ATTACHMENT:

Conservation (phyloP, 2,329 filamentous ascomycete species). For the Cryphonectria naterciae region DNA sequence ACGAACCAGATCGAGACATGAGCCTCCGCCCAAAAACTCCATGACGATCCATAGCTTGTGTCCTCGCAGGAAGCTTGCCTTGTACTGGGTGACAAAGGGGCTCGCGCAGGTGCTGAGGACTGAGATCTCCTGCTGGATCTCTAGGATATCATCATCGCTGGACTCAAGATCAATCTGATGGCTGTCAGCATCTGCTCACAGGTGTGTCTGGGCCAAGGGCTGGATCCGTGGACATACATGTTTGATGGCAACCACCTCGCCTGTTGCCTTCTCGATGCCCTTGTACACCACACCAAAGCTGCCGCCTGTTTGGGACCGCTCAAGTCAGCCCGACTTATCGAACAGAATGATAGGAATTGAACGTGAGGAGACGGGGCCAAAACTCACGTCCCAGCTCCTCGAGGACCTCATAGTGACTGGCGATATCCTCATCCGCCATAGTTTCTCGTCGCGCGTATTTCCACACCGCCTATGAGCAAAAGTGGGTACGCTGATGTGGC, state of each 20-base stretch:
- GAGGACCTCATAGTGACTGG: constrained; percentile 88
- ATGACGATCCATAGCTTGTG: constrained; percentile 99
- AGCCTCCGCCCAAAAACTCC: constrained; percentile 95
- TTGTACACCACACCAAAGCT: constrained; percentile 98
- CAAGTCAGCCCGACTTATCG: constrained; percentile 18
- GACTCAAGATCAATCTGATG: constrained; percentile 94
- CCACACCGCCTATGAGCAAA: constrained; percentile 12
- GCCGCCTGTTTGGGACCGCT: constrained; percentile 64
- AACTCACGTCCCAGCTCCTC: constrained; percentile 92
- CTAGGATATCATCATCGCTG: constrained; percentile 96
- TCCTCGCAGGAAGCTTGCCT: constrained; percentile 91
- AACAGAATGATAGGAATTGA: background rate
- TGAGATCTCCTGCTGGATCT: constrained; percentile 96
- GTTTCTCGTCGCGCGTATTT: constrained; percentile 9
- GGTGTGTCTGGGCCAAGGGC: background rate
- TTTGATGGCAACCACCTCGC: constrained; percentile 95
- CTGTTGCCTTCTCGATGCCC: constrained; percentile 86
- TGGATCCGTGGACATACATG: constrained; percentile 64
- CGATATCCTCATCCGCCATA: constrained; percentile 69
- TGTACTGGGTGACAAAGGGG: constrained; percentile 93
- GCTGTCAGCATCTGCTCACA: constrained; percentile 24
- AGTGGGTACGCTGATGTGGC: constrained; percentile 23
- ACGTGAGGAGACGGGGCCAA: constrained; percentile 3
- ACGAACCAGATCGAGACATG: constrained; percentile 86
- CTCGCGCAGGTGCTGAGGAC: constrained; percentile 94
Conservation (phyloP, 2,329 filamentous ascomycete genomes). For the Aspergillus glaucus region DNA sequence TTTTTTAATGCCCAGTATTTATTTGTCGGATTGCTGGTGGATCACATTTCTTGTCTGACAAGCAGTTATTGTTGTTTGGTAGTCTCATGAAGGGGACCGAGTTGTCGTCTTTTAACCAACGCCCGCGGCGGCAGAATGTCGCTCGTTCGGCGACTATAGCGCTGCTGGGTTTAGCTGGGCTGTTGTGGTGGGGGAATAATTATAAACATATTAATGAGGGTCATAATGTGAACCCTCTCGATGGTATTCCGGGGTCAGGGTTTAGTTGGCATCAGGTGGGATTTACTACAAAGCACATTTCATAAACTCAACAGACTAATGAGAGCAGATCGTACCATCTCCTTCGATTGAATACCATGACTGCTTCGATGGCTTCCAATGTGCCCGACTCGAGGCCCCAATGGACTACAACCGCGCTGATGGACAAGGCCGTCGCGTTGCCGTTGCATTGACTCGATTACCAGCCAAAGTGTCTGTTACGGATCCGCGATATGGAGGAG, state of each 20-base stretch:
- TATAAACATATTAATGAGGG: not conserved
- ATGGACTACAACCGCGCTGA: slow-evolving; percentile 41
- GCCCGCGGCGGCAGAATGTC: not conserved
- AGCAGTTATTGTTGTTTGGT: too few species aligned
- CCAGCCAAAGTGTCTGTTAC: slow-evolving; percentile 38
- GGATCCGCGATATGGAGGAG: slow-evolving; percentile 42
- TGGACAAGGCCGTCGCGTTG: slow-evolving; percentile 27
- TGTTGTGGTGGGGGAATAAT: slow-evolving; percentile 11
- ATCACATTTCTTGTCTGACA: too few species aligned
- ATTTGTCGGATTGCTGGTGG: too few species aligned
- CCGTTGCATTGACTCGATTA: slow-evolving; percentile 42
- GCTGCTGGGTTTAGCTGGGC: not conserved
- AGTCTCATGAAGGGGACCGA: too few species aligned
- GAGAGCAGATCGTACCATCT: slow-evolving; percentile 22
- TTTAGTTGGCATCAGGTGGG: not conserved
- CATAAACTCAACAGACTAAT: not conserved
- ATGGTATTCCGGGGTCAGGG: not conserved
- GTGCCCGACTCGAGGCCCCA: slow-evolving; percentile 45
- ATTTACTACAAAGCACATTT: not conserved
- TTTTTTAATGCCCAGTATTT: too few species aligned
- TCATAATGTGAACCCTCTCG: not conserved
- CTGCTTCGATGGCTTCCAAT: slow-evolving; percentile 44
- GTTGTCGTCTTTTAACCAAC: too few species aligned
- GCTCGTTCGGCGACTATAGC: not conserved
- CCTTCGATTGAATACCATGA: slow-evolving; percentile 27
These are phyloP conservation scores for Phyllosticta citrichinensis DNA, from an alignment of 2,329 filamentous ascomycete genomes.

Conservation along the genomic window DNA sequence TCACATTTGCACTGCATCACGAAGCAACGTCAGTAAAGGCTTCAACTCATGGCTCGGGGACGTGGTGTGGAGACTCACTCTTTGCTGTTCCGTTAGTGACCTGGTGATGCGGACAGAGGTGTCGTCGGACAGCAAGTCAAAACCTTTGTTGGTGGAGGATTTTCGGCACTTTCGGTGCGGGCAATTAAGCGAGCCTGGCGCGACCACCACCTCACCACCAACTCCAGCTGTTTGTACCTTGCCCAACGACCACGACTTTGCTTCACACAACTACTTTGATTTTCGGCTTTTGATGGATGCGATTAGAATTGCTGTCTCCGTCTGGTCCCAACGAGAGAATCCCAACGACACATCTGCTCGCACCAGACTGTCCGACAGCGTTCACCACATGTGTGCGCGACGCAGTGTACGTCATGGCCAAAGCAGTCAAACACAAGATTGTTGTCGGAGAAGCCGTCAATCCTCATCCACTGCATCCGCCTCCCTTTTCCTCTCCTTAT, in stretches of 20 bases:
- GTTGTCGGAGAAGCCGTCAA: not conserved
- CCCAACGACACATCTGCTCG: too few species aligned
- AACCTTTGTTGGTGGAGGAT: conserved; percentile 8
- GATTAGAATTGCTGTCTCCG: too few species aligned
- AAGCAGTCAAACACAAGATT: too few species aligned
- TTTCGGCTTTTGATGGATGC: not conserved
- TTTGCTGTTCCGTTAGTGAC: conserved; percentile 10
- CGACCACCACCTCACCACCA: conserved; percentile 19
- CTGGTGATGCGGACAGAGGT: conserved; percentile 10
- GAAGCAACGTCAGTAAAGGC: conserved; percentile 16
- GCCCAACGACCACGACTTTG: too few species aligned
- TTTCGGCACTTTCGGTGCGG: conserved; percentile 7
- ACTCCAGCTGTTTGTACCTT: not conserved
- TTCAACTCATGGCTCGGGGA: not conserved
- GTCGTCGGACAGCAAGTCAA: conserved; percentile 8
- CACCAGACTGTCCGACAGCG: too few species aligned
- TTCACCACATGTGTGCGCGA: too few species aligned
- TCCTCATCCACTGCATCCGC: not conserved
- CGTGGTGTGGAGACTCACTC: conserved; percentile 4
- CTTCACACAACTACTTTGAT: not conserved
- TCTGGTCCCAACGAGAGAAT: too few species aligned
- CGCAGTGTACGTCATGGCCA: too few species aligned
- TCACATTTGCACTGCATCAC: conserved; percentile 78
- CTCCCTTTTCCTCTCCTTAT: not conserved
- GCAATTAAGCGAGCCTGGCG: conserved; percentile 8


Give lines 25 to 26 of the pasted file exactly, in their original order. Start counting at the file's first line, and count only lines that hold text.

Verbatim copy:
- ACGAACCAGATCGAGACATG: constrained; percentile 86
- CTCGCGCAGGTGCTGAGGAC: constrained; percentile 94